http://static-content.springer.com/image/art%3A10.1155%2F2011%2F270908/MediaObjects/13639_2010_Article_230_IEq45_HTML.gif

      8.52

      30 fps

      20 @3.3 v

      N

      S (Mobile communication)

      Elouardi et al. [26]

      0.6 um

      http://static-content.springer.com/image/art%3A10.1155%2F2011%2F270908/MediaObjects/13639_2010_Article_230_IEq46_HTML.gif

      10.0

      30

      N

      S (Retina based)

      Ji and Abshire [28]

      0.18 um

      http://static-content.springer.com/image/art%3A10.1155%2F2011%2F270908/MediaObjects/13639_2010_Article_230_IEq47_HTML.gif

      http://static-content.springer.com/image/art%3A10.1155%2F2011%2F270908/MediaObjects/13639_2010_Article_230_IEq48_HTML.gif

      9.0

      N

      S (Low light)

      Takayanagi et al. [29]

      0.25 um

      http://static-content.springer.com/image/art%3A10.1155%2F2011%2F270908/MediaObjects/13639_2010_Article_230_IEq49_HTML.gif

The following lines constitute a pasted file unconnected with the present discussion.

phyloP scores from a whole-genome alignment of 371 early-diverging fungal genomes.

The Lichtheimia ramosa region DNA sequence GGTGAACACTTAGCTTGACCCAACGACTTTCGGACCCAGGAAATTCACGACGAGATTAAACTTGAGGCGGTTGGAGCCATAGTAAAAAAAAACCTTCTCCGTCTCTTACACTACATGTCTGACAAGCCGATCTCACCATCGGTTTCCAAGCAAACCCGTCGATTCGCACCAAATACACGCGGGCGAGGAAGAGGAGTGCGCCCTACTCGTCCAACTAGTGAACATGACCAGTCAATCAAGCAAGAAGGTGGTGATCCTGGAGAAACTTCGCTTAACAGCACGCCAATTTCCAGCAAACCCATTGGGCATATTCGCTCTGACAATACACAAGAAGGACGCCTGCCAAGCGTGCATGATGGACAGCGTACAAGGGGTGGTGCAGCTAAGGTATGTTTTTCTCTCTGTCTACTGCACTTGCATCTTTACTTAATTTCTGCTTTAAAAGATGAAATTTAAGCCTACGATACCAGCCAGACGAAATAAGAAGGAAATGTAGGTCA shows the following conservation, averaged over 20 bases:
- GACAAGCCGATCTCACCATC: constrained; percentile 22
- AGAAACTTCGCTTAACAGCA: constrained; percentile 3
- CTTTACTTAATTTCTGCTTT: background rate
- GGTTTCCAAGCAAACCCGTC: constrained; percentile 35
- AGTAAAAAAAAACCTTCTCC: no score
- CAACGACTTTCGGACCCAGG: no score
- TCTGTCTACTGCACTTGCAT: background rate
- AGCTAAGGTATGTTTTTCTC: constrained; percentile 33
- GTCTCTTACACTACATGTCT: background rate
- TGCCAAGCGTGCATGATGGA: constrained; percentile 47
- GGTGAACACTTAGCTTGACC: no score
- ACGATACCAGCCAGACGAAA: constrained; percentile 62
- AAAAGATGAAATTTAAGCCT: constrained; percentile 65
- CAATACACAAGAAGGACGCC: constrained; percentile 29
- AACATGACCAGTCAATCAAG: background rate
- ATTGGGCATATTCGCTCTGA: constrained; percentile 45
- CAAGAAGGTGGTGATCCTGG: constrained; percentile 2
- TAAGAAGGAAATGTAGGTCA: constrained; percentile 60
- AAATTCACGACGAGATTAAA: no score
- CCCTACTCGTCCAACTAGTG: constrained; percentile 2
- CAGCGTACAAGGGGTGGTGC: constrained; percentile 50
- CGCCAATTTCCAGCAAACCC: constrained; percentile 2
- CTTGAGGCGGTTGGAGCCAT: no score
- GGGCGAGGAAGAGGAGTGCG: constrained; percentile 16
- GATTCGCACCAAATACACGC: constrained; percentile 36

http://static-content.springer.com/image/art%3A10.1155%2F2011%2F270908/MediaObjects/13639_2010_Article_230_IEq50_HTML.gif

      376.27

      60 fps

      597@3.3 v

      N

      S (UDTV)

      Teman et al. [27]

      0.18 um

      http://static-content.springer.com/image/art%3A10.1155%2F2011%2F270908/MediaObjects/13639_2010_Article_230_IEq51_HTML.gif

      100 fps

      2

      N

      S (Tracking)

      Oi et al. [9]

      0.8 um

      http://static-content.springer.com/image/art%3A10.1155%2F2011%2F270908/MediaObjects/13639_2010_Article_230_IEq52_HTML.gif

      http://static-content.springer.com/image/art%3A10.1155%2F2011%2F270908/MediaObjects/13639_2010_Article_230_IEq53_HTML.gif

      25.0

      60 fps

      6.8 @3.3 v

      Y

      S (3D viewing)

      Yadid-Pecht et al. [6]

      3.0 um

      http://static-content.springer.com/image/art%3A10.1155%2F2011%2F270908/MediaObjects/13639_2010_Article_230_IEq54_HTML.gif

      http://static-content.springer.com/image/art%3A10.1155%2F2011%2F270908/MediaObjects/13639_2010_Article_230_IEq55_HTML.gif

      72.68

      Y

      G

      Scheffer et al. [7]

      0.5 um

      http://static-content.springer.com/image/art%3A10.1155%2F2011%2F270908/MediaObjects/13639_2010_Article_230_IEq56_HTML.gif

      http://static-content.springer.com/image/art%3A10.1155%2F2011%2F270908/MediaObjects/13639_2010_Article_230_IEq57_HTML.gif

      265.69

      <100

      Y

      G

      Decker et al. [8]

      0.8 um